For example, I collect information about a client’s health history, including their family history, physical condition and function and social situation in order to help me assess what their health needs are, to advise them of their options and then to provide the health care they choose to have. A second primary purpose is to obtain a baseline of health and social information so that in providing ongoing health services we can identify changes that are occurring over time. I also collect, use and disclose personal health information for purposes related to or secondary to our primary purposes. The most common examples of our related and secondary purposes are as follows:
Related Purpose #1: To obtain payment for services or goods provided. Payment may be obtained from the individual, OHIP, WSIB, private insurers or others.
Related Purpose #2: To conduct quality improvement and risk management activities. I review client files to ensure that I provide high quality services. External consultants (e.g. auditors, lawyers, practice consultants, voluntary accreditation programs) may conduct audits and quality improvement reviews on our behalf.
Related Purpose #3: To promote my clinic, new services, special events and opportunities (e.g. a seminar or conference) that we have available. We will always obtain express consent from the client prior to collecting or handling personal health information for this purpose.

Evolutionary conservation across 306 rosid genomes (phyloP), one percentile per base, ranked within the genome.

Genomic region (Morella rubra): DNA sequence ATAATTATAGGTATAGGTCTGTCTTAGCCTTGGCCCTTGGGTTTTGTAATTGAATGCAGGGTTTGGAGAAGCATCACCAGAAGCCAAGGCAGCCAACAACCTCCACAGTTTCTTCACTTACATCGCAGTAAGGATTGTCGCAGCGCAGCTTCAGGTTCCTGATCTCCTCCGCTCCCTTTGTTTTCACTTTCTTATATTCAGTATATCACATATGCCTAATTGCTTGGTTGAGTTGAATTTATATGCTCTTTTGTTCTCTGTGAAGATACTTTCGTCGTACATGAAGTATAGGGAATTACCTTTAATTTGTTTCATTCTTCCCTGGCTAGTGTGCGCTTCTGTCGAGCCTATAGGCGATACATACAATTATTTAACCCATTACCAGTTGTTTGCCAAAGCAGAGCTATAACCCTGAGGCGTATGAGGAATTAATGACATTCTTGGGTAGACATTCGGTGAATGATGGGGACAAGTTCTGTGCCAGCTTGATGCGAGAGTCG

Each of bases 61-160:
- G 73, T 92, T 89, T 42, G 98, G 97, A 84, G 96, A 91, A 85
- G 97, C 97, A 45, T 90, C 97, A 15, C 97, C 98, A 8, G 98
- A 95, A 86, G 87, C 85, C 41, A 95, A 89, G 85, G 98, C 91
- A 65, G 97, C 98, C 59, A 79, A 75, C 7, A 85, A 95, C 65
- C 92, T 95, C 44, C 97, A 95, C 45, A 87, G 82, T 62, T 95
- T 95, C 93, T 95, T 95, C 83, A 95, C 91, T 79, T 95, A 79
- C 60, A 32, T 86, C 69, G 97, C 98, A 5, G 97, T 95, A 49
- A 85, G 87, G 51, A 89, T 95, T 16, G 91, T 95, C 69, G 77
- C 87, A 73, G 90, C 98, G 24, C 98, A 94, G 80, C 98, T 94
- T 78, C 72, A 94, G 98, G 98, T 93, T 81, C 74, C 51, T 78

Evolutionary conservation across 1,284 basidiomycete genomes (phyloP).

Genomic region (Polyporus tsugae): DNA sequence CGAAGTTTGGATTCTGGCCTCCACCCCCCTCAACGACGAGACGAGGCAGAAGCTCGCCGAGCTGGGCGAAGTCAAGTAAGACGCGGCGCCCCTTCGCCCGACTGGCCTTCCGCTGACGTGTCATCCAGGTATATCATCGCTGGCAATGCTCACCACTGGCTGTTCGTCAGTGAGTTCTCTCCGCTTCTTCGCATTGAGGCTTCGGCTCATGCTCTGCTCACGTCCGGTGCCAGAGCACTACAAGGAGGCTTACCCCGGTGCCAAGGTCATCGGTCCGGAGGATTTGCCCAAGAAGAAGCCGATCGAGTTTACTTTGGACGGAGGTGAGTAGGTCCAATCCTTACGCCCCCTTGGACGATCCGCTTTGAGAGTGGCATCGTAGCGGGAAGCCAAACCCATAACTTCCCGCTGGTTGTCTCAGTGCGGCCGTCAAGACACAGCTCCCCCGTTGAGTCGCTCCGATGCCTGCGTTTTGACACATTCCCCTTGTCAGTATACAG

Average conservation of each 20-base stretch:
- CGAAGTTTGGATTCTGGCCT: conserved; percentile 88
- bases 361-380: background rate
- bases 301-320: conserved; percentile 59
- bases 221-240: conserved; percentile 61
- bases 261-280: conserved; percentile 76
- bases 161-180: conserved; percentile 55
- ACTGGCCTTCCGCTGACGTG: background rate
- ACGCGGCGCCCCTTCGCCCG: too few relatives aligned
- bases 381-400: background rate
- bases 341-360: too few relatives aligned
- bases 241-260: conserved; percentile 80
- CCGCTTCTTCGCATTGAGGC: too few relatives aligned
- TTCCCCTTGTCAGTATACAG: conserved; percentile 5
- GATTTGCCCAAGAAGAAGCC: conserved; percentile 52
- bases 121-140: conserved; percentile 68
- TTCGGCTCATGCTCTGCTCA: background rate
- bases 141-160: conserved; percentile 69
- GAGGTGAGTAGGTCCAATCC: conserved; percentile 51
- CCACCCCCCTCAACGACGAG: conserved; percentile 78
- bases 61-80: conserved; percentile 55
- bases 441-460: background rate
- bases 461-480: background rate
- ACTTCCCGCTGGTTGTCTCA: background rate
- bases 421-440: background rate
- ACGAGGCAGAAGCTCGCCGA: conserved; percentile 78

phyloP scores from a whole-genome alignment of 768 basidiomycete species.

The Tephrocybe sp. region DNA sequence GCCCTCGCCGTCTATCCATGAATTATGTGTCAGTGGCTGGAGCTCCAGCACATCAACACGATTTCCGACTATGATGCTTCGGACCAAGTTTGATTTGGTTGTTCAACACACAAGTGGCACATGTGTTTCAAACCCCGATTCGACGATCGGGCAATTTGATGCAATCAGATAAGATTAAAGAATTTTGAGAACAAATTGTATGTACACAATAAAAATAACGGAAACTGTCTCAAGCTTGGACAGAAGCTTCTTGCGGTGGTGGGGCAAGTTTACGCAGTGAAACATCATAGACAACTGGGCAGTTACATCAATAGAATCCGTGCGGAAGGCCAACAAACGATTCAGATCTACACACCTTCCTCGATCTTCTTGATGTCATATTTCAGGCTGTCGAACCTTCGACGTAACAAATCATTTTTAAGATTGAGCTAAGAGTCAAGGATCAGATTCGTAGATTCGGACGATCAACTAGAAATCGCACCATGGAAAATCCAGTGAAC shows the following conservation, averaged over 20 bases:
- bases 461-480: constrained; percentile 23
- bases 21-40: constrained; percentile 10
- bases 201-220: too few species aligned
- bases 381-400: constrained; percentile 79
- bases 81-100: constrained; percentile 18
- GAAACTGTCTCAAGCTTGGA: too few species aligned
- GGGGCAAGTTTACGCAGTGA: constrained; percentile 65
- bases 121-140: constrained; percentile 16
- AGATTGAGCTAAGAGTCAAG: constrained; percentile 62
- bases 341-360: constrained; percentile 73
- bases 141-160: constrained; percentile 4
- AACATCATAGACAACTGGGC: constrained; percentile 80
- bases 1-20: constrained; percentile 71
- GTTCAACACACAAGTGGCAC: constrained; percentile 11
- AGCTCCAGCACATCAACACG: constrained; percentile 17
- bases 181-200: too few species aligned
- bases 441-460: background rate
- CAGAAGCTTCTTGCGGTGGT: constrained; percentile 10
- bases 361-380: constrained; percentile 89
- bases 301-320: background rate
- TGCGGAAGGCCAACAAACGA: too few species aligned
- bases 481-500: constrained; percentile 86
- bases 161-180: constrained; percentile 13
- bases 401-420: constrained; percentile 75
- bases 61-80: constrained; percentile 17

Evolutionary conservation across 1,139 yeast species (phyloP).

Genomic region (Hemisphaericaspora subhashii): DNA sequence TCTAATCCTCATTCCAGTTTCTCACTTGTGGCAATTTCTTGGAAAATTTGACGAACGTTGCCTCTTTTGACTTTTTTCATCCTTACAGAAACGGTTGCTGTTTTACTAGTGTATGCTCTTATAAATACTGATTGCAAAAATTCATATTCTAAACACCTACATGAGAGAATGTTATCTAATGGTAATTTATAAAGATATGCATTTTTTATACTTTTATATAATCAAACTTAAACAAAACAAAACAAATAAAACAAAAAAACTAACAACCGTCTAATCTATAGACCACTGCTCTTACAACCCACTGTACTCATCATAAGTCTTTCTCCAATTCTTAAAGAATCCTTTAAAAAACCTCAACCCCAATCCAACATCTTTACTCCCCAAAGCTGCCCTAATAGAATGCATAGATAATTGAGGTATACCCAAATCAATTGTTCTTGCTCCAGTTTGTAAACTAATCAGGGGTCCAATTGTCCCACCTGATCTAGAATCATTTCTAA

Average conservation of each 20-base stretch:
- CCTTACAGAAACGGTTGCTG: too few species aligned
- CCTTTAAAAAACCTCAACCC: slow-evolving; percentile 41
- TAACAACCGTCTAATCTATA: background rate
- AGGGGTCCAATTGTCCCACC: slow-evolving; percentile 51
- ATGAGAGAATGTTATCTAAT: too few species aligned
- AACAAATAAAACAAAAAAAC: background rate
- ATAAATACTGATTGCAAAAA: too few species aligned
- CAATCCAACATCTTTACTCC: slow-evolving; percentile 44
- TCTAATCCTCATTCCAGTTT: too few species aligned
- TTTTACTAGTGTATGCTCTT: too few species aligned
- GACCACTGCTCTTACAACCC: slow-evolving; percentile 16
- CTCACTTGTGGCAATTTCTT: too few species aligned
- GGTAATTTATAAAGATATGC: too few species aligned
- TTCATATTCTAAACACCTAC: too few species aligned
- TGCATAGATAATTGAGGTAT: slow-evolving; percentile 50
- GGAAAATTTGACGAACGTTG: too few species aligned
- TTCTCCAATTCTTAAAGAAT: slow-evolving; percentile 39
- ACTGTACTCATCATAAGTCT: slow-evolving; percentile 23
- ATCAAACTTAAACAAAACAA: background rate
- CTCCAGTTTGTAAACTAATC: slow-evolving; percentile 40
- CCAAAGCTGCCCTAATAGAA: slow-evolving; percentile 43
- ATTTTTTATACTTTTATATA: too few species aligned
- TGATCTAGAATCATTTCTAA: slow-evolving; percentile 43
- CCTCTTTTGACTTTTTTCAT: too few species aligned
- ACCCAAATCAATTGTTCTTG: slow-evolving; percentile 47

Related Purpose #4: To comply with external regulators. I am regulated by CRPO who may inspect my records as a part of its regulatory activities in the public interest. The CRPO has its own strict confidentiality and privacy obligations. In addition, as professionals, we will report serious misconduct, incompetence or incapacity of other practitioners, whether they belong to other organizations or our own. Also, our organization believes that it should report information suggesting illegal behaviour to the authorities. In addition, we may be required by law to disclose personal health information to various government agencies (e.g. Ministry of Health, children’s aid societies, Canada Customs and Revenue Agency, Information and Privacy Commissioner, etc.).